Last night was the first time that I (and John for that matter) slept relatively normally—at least as normally as one sleeps when camping. On the down side, my bowels are not happy. I had to get up in the middle of the night to poop. I had a small accident this morning, so I took an imodium. I hope that helps.
I feel really hungry, but I still have to force myself to eat.
We hiked down a
This morning we have to climb the wall out of the valley. From here the wall (the “Barranco Wall” ) looks steep to sheer. We wonder and discuss amongst ourselves where the trail goes. There are clouds above so we will probably get little or no sun. That’s a bummer. I’m getting real tired of cold and damp.
On the plus side, even though we are at 13,000 feet, at least when I am not hiking, the air seems very normal, like we’re at sea level.
It was actually sunny when we got to the next camp. I don’t know what to make of it, as this is the first time that this has happened.
The wall was fun, although I’m sure some of my companions
did not think so. It was very steep but not sheer. I thought it rather fun. We
went at a very slow pace—it was like a parade—a continuous flow of people with
occasional choke points that really slowed things down.
For the entire hike, the porters would move much faster than any of us clients. So we would get over to the side and let them pass. This also helped slow us down on the wall. Our guide said that if we were just going up the wall by ourselves, it might take 15 minutes, but with the traffic and such, we would probably spend about two hours going up. This seems about right.
At the base, John was taking some pictures, when he noticed that his lens cap was missing. We looked around that part of the trail, but we couldn’t find it. John was not sure if he had dropped it there, or if perhaps it had fallen out at an earlier picture spot. We couldn’t spend all day looking, so eventually I continued up. It turns out that one of our African guides, Frank, and our US guide, Jorge, went back to an earlier point to look for it. Frank found the cap and brought it back for John. I was rather impressed.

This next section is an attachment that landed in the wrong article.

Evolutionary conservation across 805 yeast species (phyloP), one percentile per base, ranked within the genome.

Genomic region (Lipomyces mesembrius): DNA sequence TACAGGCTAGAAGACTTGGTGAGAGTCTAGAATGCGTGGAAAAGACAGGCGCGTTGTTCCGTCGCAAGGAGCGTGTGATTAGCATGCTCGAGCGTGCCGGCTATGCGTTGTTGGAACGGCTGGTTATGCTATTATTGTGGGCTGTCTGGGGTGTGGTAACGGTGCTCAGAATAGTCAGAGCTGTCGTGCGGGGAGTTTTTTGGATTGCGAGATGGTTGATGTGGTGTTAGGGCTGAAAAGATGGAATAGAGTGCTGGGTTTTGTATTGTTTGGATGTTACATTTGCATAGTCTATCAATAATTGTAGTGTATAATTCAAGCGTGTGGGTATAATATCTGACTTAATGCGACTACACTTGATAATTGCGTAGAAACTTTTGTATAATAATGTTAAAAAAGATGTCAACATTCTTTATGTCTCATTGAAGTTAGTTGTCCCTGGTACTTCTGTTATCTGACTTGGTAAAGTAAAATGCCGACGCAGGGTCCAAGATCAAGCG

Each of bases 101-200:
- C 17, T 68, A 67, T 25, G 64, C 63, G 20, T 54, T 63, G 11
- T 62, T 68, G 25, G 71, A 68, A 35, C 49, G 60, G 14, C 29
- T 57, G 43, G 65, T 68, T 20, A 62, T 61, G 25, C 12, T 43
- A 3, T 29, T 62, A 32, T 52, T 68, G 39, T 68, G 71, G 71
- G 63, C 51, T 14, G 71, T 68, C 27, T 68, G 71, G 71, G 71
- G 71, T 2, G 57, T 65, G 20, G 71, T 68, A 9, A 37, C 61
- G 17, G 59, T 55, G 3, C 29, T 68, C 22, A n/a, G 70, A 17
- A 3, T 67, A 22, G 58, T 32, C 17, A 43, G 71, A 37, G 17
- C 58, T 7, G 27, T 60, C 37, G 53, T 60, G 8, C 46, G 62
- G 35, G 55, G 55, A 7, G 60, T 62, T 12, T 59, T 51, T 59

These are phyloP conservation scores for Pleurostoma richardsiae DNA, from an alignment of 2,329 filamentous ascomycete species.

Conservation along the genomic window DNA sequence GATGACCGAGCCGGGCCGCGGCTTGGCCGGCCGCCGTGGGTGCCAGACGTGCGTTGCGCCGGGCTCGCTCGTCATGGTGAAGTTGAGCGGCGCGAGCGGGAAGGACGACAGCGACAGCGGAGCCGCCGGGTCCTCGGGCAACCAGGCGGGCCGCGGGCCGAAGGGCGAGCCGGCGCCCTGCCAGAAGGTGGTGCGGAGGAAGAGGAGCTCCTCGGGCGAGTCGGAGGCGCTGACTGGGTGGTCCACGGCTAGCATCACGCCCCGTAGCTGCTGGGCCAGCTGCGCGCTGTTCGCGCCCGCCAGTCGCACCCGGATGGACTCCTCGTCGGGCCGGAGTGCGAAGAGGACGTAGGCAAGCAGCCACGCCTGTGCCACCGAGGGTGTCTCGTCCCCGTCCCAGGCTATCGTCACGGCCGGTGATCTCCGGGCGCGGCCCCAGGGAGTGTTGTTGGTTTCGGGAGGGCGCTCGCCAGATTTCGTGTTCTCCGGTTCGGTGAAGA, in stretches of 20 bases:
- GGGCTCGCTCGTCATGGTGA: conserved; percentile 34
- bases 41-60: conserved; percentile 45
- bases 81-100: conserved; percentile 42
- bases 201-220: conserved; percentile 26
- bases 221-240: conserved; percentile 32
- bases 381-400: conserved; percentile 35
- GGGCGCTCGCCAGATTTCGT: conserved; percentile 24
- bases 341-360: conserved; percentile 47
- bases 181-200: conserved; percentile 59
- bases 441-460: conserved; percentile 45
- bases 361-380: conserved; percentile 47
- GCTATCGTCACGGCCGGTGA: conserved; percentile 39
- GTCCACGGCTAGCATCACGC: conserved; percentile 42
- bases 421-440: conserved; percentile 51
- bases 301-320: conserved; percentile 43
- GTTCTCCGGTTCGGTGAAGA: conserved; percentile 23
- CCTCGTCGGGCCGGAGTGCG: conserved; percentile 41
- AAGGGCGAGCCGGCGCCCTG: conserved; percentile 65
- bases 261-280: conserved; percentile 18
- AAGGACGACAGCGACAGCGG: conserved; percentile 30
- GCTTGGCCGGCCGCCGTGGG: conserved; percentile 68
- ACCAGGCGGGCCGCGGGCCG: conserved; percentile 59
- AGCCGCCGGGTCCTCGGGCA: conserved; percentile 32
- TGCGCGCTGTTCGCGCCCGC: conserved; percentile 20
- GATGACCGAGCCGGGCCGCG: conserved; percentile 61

I didn’t trust the weather, so I wore my rain pants going up the wall. This caused me to be too hot. We had a rest stop, so I took them off, but we ended up only being about ten minutes from the top. At the top, the rain came in, so I had to hurry to put them back on.
On the wall, I met two Polish climbers—I’m guessing one was a guide and one a client, so I got a chance to practice the few words of Polish that I still remember.
After the wall, there were a series of ups and downs going across valleys. The weather was quite frustrating. The sun would come out and we would be hot. Then it would rain. Repeat. At the end, there is a deep valley and a steep trail downward and up the other side to the next camp (still around 13,000 feet).
I had more of an appetite at lunch. There was a wonderful cucumber salad. I ate a bunch of it. I hope it doesn’t screw up my digestion.
We have a hand washing station outside the space station before each meal. It consists of a number of basins of warm water and a couple of bars of soap. Initially, people would wash in the bowls, which quickly made the water unsuitable for rinsing. Then we learned the technique of dipping hands in the water and then rubbing them off to the side, so that the soapy water didn’t end up back in the basin. It makes a bit of a mess on the ground, but so what?
It is now after lunch (we had lunch at our camp). It has again clouded over with occasional mistings. Tonight is the last real night before the summit. Tomorrow, we climb to high camp, crash early, and then get up at 11:30. We’ll have tea and crackers, and then we’re off to the summit.
When I was planning this trip, I figured that if I didn’t summit, the hike itself would be fun and scenic. It isn’t turning out that way. I think it would be under a clear sky, but with the clouds/fog and mist, I’m finding this more something to be endured. That raises the obvious question of why am I enduring it? The obvious answer is to reach the summit. Of course, that leads to the feeling or thought that if I don’t summit, is the trip a waste or a failure?
It is now 5:30pm. I’m sitting in the space station reading my book. I’m really glad that I’m here and not in my tent. It is raining hard outside. It started after I arrived at the space station. I would not relish the thought of coming here for dinner in this rain. I hope it ends before we have to leave. I really hope that I don’t need a bathroom break any time soon.
I read one trip report before coming out here that was titled “Every step a little closer.” My thought now is, “not really”. We’ve spent a number of days hiking, and in a sense we are not much closer than when we started. We’ve just been acclimatizing. It is only starting about here that every step will be taking us closer to the summit.